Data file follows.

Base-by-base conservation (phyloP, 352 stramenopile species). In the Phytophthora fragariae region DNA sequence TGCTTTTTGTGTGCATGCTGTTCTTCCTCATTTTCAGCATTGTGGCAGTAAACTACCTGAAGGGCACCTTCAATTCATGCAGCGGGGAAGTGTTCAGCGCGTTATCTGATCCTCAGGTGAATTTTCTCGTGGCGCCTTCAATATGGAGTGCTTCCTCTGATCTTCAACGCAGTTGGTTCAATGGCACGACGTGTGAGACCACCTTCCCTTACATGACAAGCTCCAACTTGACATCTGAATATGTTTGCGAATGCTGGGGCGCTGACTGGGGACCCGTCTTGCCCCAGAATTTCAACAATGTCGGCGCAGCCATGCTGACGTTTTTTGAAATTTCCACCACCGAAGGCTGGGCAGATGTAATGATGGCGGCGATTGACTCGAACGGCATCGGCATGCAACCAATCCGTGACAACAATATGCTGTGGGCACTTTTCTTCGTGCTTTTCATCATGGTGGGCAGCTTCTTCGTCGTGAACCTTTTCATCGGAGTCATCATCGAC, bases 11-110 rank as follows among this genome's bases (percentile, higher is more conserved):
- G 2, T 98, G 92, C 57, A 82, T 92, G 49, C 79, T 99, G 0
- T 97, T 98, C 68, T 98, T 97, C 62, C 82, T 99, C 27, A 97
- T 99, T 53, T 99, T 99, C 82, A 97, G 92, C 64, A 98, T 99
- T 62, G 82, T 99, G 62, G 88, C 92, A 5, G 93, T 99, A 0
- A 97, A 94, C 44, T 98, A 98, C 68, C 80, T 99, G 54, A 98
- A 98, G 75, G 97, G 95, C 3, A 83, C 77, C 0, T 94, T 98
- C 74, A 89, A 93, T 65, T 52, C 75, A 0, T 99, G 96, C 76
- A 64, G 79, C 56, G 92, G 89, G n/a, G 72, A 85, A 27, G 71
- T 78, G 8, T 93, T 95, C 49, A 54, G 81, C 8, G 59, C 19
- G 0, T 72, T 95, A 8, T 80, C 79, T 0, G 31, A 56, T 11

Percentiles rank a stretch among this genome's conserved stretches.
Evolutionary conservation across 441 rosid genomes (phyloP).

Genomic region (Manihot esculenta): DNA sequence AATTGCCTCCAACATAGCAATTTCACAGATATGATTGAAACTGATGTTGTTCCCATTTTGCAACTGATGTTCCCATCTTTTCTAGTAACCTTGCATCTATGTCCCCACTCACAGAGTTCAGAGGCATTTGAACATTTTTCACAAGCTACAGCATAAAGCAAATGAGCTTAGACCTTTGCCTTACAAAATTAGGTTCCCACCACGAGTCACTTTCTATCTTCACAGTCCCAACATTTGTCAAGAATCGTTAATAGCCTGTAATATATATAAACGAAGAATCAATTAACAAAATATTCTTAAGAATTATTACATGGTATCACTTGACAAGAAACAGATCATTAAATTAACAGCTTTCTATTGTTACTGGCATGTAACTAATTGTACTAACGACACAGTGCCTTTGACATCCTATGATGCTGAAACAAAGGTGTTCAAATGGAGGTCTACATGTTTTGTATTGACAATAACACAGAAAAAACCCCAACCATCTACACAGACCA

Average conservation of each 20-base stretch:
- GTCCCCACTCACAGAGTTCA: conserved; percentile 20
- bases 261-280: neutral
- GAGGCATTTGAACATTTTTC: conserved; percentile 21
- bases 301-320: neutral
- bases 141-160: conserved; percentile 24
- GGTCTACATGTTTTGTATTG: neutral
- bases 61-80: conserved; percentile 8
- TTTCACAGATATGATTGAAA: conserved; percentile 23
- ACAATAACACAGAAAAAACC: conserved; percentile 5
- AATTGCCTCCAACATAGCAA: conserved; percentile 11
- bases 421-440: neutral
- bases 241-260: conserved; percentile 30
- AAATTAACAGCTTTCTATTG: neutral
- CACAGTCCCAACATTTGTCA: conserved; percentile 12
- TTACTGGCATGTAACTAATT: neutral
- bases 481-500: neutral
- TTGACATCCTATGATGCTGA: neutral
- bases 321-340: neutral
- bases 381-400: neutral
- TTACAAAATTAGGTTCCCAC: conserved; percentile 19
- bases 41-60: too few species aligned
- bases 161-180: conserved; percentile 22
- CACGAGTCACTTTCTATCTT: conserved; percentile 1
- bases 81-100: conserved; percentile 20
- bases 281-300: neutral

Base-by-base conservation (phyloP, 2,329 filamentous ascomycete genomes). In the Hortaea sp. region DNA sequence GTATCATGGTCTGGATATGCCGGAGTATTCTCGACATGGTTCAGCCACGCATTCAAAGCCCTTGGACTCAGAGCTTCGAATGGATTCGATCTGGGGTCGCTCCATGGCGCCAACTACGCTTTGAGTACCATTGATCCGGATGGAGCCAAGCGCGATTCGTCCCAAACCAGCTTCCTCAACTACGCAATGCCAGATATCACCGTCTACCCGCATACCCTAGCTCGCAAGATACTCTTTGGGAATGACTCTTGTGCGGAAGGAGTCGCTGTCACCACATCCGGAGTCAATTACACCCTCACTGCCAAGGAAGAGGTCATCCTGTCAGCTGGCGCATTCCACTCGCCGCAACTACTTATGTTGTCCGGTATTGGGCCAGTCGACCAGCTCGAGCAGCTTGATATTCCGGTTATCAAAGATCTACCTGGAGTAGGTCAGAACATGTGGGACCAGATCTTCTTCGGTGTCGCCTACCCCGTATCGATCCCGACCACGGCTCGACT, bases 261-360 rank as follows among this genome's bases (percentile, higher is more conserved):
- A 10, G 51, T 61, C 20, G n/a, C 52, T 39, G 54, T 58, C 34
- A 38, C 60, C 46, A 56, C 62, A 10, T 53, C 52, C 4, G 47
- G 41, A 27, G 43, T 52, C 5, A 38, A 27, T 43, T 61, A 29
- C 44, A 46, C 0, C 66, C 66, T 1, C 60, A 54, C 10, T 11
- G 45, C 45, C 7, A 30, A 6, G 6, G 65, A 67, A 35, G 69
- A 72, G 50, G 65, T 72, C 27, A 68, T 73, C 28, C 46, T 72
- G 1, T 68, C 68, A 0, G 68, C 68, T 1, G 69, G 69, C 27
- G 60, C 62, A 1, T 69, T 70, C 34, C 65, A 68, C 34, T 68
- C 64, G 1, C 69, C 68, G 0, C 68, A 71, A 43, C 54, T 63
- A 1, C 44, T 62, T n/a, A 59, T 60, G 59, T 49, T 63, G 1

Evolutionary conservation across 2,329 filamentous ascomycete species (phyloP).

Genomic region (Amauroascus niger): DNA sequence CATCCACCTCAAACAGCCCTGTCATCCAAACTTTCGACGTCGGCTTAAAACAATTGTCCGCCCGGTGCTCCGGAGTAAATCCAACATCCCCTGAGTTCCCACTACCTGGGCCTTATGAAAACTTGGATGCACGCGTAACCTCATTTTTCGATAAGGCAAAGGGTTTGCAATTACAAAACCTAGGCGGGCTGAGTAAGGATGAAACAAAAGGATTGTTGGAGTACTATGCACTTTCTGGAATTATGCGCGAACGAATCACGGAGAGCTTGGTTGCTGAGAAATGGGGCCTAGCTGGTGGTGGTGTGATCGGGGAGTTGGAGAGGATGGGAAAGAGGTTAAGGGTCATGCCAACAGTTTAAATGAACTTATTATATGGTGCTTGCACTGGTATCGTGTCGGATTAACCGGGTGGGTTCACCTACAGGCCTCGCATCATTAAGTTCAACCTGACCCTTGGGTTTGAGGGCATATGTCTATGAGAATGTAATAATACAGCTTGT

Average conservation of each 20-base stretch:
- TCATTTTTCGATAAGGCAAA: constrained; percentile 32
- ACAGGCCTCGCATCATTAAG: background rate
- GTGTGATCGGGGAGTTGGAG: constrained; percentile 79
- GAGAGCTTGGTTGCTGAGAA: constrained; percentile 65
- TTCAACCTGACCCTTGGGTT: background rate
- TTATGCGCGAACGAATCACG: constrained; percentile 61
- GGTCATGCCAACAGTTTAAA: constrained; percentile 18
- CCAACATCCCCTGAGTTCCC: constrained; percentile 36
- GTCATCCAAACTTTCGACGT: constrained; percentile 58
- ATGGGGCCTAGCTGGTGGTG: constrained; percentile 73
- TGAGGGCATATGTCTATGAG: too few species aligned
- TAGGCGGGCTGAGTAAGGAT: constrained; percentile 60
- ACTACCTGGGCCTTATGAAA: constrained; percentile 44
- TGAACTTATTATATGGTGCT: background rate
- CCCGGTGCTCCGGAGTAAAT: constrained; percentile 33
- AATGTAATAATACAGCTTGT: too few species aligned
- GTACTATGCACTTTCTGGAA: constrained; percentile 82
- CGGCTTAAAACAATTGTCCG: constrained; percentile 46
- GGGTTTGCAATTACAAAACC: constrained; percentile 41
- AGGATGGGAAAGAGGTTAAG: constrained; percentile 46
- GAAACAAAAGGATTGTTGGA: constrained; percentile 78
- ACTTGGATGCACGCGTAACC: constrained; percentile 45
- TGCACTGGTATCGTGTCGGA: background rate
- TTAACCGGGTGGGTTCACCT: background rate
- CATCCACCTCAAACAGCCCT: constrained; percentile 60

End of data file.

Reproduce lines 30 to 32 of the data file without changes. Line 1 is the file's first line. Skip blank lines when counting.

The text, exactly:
- TTACTGGCATGTAACTAATT: neutral
- bases 481-500: neutral
- TTGACATCCTATGATGCTGA: neutral